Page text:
When considering the various components of a free market: scarcity, choice, and opportunity cost, I am struck by realities that run concurrent with one another. Scarcity has historically been understood both within the scope of economic models, anecdotal data, and the gut level experiences inherently known by every adult and businessperson. As a standard economics text points out, resources function as “instruments provided by nature or by people that are used to create goods and services” that are inherently limited. This means the law of opportunity cost often discussed in finance is constantly at work – whether at the level of an individual, a firm, a government or an entire market or economy. It is the constant decision of the “next best alternative” versus the one in front of us that occupies much of our time, mental energy and business planning. I have been a part of several firms over the years where various request for proposals for municipal contracts are on the table, and each of which will take tremendous research and labor output to consider and bid. In the end, we boil all this down to one simple question, “do the numbers make sense?” This is not a question of whether we can get the contract necessarily, or even if we might turn an honest penny having done so. The question is, for stakeholders and executive leaders of the firm or the organization, does the profit (or benefit in the case of governmental/non-for-profit enterprise) of that new business unit outstrip the output of energy required to run it? Or will it turn out to be a mental vacuum that could lead to damage of much more valuable business entities? I would say this scenario falls within the traditional understanding of opportunity cost for many common endeavors.
Another consideration is where we find ourselves in our present state of the economy, employment and outlook for the future. In spite of the economy being years officially out of recession, there are still significant systemic problems still very closely related to unemployment. This throws a wrench in the model of scarcity, cost and efficiency. The prolonged nature of current unemployed ranks is still driving what feels like a consumer led recession. This continues to be part of the wreckage of what happened in our country in the last 10 years, particularly as our economy has been fueled by debt, only to be followed by policies that closely resemble those that enabled the dysfunction to begin with. Several years ago I came across this in my economics text, (though on a slightly different point) “sometimes the market does not function well and hence assigns prices that do not accurately reflect opportunity costs.” Would you say current asset inflation reflects this? Years ago when I read the above quote I could not think of anything other than real estate, the cheap cost of funds, and the all too available credit to everyone. But those days are long behind us. The asset inflation is for different yet very similar reasons, ultimately because of increased liquidity. Our markets are (and I guess always have been [based on my historical reading]) addicted to asset bubbles.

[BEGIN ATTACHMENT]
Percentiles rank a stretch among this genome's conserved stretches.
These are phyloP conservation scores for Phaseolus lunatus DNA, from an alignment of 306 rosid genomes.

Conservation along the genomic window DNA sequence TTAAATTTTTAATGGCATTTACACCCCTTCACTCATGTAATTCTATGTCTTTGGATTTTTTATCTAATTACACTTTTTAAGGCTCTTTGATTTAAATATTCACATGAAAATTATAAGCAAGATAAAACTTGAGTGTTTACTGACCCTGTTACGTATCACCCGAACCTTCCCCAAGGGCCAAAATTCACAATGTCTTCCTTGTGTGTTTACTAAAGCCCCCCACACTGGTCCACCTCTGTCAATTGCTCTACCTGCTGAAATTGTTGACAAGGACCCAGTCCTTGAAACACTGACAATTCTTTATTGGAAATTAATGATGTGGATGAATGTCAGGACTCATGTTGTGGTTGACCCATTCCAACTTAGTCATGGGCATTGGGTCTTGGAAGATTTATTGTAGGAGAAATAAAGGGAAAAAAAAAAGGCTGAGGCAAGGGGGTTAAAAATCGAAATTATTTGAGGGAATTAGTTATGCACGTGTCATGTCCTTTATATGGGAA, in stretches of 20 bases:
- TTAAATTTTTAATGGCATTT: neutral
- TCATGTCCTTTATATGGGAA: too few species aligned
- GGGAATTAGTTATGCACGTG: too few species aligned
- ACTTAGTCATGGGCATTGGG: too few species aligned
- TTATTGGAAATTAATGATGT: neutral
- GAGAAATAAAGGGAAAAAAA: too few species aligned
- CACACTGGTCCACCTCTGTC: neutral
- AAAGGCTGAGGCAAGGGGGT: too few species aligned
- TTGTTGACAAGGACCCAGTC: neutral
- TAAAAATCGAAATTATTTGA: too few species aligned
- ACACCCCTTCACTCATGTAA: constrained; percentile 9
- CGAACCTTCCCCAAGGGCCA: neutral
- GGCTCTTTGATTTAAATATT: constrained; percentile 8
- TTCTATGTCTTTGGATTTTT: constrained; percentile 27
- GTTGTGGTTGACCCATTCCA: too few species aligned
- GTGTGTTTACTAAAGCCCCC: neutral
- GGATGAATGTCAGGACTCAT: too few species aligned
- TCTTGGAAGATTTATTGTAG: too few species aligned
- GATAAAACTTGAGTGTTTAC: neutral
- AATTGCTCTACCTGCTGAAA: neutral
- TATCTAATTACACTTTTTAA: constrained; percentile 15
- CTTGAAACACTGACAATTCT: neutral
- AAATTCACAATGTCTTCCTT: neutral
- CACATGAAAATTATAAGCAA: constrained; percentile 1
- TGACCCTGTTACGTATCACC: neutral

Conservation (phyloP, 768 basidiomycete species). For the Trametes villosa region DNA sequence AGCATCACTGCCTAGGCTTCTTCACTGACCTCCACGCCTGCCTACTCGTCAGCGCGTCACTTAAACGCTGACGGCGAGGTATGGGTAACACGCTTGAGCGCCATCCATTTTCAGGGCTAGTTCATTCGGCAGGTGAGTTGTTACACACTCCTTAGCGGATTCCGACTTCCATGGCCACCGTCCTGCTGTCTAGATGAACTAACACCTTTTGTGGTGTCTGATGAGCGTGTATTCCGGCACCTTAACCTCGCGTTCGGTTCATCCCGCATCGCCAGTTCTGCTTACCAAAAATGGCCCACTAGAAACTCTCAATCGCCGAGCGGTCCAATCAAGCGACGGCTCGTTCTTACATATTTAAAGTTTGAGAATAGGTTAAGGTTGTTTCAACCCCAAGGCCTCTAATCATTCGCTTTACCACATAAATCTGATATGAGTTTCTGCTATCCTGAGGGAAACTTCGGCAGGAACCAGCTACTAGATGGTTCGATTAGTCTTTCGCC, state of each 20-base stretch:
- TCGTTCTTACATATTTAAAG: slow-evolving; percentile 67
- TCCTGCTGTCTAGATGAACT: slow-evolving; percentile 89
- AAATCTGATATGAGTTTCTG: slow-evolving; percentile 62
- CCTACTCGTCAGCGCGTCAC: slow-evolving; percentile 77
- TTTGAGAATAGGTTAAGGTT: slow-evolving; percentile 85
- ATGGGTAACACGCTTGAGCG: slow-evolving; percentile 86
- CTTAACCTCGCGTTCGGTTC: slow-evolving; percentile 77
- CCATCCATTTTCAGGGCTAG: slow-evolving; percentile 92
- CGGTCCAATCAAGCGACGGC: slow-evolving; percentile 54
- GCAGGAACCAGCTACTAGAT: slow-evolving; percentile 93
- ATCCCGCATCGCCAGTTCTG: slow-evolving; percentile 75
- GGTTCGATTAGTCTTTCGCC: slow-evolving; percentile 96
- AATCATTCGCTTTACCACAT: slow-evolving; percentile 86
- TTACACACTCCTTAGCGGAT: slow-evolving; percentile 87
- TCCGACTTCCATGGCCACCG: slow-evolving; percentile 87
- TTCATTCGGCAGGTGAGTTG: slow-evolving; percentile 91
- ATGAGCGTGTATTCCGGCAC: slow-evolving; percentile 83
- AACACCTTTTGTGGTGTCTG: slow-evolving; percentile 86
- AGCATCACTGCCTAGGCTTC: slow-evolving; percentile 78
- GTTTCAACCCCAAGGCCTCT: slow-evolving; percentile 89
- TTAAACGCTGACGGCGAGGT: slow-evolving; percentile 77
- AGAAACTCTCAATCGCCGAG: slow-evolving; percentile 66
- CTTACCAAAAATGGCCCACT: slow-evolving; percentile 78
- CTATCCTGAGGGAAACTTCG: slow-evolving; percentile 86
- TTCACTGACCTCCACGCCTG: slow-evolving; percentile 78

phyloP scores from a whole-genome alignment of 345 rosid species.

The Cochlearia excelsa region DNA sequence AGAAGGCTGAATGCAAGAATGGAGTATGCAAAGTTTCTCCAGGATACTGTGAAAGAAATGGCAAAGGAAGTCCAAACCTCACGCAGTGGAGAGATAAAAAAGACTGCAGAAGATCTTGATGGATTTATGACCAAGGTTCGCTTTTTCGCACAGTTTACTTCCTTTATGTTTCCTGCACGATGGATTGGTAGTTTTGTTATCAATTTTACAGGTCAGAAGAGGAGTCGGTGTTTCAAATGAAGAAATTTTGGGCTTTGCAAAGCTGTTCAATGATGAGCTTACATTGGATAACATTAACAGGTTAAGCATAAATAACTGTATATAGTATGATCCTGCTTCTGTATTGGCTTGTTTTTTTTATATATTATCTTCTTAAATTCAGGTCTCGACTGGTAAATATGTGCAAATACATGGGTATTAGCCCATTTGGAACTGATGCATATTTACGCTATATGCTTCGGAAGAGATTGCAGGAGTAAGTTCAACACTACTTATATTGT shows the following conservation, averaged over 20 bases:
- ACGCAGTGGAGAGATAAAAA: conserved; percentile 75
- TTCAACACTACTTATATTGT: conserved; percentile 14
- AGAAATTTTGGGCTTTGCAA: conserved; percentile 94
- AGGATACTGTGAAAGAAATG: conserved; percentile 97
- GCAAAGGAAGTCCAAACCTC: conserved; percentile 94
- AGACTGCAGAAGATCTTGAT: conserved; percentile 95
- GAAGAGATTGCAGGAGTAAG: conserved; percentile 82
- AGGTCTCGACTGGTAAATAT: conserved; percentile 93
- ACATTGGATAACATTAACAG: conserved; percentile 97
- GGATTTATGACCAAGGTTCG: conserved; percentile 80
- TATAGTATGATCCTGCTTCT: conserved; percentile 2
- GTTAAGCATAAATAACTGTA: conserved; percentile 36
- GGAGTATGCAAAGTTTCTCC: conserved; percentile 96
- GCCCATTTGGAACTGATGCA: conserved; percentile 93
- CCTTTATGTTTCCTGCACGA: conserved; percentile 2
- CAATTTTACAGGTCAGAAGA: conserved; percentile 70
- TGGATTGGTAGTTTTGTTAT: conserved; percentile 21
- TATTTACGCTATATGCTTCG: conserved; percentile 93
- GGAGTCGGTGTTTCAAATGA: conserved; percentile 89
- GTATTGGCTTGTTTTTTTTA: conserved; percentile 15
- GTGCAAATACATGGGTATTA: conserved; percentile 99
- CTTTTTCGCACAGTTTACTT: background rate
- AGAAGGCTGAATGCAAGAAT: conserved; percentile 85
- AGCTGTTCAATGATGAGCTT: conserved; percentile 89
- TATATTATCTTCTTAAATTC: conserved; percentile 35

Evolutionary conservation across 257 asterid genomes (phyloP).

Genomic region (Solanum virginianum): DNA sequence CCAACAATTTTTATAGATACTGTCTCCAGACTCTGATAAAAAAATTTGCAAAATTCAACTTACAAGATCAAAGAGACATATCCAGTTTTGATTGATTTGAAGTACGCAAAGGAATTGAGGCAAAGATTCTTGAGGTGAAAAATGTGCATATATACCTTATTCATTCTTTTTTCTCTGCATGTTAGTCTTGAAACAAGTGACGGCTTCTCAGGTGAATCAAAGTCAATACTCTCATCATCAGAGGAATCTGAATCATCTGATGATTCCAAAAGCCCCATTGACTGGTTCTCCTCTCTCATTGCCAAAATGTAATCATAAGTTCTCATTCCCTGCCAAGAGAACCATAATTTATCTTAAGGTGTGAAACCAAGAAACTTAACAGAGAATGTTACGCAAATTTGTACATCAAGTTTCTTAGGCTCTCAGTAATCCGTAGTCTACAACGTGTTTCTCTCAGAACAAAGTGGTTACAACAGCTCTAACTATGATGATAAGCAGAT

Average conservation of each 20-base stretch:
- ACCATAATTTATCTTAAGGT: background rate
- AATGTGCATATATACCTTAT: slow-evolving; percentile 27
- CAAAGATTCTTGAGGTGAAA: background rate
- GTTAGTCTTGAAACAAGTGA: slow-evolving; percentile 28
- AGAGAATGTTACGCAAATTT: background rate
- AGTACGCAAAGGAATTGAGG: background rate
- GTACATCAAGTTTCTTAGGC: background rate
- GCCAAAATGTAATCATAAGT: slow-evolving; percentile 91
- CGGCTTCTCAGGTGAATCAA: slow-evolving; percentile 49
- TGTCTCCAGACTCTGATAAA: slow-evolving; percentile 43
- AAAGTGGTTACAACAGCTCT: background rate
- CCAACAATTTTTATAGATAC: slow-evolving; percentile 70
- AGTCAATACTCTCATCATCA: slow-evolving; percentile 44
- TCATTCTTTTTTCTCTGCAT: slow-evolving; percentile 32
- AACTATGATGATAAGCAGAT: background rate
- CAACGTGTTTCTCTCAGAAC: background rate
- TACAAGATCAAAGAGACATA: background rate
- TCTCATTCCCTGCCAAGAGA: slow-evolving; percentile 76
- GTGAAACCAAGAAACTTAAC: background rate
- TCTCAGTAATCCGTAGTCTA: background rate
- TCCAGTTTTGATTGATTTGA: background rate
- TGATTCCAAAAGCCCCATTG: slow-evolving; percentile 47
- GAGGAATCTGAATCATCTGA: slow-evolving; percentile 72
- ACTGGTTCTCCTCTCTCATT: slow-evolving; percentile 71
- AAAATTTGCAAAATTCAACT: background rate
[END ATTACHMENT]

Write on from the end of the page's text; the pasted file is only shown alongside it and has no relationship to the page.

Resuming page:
Baumol, W. & Blinder, A. (2010). Economics: Principles & Policy (11th ed.). Mason, OH: South-Western Cengage Learning.